Norwich Competes in Solar Competition

Norwich Competes in Solar Competition

Norwich University and Middlebury College are both representing Vermont in a national competition. It challenges students to design and build solar powered homes.
This week Vermont was named a leader in solar technology. Now two colleges in the Green Mountain State are competing in a national solar expo.

Norwich University and Middlebury College are both representing Vermont in this national competition. It challenges students to design and build solar powered homes. Today Northfield said "so long solar house" in a public send-off.

Electric meters rarely run backwards, unless your house is totally powered by the sun.

Norwich University students spent two-years designing, and then building, their solar-powered home.

Caleb Burrington, a student who worked on the house, says "the biggest thing is the student design. The lights, the shades- everything was fabricated in-house from raw materials."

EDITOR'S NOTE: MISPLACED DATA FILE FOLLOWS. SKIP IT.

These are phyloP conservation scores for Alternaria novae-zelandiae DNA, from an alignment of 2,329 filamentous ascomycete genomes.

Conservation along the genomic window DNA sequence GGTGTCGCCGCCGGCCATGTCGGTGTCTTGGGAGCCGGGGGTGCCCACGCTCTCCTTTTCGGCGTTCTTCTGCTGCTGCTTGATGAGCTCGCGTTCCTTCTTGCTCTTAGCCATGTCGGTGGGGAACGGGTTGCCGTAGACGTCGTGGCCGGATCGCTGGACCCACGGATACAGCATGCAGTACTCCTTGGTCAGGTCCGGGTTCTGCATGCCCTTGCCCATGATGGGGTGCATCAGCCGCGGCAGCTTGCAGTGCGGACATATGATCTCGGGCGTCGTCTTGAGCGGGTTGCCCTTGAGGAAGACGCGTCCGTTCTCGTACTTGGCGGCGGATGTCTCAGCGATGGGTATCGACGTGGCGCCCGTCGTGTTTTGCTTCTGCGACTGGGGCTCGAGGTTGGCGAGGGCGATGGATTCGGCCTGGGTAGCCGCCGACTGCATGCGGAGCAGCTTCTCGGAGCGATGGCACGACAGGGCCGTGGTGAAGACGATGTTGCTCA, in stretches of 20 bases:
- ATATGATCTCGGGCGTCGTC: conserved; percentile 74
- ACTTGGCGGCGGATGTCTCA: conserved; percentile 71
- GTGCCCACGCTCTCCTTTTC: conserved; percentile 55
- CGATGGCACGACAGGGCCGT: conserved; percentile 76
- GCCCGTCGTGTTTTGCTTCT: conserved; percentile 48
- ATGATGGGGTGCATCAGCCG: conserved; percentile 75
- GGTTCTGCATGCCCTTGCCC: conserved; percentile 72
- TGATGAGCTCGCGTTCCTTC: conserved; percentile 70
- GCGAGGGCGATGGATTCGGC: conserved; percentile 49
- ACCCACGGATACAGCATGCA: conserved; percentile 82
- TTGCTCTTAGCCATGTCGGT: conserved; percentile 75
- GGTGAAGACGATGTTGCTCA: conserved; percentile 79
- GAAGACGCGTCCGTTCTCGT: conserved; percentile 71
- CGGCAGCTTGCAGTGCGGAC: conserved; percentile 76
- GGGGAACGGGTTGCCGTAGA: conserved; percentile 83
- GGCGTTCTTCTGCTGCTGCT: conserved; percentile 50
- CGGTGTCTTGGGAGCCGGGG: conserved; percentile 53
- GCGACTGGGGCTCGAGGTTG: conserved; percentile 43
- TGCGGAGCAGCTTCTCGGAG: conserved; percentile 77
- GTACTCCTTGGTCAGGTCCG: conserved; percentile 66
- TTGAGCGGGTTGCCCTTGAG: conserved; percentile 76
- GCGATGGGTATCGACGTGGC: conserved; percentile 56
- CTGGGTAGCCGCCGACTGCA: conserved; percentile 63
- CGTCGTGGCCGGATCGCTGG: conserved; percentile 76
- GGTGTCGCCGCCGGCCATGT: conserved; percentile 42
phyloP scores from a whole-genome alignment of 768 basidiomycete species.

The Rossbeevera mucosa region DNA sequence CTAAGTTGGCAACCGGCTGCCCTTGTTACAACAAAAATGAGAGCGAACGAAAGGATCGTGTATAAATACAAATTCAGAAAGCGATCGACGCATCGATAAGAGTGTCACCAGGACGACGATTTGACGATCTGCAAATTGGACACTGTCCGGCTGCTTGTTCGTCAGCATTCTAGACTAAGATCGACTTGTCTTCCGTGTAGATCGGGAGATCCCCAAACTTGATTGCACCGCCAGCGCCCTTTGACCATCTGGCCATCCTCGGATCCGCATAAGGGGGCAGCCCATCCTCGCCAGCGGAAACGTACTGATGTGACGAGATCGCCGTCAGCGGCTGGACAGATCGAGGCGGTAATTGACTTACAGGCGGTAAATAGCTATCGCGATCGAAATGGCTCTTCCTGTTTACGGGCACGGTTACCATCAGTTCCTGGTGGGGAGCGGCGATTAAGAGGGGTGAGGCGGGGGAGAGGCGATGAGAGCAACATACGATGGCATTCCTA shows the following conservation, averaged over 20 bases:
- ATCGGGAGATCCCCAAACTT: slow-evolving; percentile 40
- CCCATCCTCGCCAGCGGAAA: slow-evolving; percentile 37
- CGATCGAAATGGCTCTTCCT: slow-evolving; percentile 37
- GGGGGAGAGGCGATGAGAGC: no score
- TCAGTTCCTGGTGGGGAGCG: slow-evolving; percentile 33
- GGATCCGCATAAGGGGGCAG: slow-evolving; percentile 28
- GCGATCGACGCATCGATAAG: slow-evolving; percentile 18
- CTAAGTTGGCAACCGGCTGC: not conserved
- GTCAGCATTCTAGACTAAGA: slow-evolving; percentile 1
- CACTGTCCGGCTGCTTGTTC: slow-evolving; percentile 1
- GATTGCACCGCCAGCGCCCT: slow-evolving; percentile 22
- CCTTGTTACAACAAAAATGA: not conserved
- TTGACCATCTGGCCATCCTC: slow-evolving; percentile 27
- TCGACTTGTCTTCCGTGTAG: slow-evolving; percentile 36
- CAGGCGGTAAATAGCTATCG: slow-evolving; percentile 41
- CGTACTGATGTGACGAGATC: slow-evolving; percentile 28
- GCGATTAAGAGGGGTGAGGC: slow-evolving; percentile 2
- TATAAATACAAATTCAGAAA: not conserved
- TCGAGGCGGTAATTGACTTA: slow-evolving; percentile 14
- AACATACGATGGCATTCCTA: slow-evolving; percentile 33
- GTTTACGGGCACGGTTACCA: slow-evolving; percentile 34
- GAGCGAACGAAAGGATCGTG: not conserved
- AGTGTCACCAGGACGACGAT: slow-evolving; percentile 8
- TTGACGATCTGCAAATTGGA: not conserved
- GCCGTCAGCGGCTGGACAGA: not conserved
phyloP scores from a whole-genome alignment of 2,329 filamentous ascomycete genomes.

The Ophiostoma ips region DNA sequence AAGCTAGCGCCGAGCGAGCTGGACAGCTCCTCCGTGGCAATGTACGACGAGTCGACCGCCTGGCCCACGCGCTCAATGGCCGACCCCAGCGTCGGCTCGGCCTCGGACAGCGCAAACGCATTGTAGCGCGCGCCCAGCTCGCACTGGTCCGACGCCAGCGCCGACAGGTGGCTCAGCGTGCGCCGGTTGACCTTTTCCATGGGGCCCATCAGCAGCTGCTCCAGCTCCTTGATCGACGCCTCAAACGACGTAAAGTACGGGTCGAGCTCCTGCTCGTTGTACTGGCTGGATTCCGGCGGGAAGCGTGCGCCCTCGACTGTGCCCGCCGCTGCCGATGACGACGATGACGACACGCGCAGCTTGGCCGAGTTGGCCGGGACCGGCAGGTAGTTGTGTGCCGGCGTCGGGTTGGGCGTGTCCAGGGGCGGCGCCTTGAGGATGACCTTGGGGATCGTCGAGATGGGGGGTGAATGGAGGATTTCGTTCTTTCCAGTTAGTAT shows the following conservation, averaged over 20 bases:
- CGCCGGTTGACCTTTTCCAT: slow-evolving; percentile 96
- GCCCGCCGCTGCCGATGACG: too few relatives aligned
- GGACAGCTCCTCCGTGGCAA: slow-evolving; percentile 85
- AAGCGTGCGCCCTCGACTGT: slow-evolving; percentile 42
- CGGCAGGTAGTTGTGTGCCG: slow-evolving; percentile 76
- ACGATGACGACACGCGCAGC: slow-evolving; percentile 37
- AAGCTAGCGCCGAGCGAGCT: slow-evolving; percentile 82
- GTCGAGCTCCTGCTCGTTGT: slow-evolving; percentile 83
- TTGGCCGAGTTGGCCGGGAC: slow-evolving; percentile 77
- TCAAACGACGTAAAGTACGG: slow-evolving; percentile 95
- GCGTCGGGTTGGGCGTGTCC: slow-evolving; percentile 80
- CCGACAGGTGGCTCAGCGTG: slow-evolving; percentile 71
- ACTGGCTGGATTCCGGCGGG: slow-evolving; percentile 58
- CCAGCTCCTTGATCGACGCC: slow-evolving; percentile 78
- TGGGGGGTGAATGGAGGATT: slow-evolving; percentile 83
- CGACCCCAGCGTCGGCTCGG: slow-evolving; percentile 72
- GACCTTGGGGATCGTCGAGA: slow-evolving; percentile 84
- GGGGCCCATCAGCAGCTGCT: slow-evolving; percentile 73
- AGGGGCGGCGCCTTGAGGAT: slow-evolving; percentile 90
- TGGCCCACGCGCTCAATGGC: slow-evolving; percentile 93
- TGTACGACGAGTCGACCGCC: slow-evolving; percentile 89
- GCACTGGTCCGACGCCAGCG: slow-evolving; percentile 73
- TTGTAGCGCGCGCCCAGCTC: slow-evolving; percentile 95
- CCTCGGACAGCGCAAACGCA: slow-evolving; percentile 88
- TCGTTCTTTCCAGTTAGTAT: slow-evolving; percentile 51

The home, dubbed Delta T-90, is part of the 2013 Solar Decathlon, a US Department of Energy program designed to drive solar innovation among students.

The Norwich team focused on affordability. The 1,000 square foot, two bedroom home costs less than $200,000.

Shannon Sickler, another Norwich student who worked on the house said, "it still feels very open with the high ceilings and open floor plan. It feels like you have a lot of livable space in this house."

Seventy-two ultra thin solar panels line the roof. Designers did account for it being snow-covered three months a year, which will happen in Vermont.

If the house produces more energy than it uses, the power company provides a credit.

The competition will take place in California. That's right- the whole house will be moved, and re-built, 3,000 miles away.

Judges will choose a winner in October, but regardless of who wins students say this is a terrific experience.

Sickler says, "it is a huge boost for the university to be able to say and prove that we can accomplish a project on this scale for such a small school with the interdisciplinary nature of our programs."

You can follow the team's progress on their Facebook page.


Page: [[$index + 1]]
comments powered by Disqus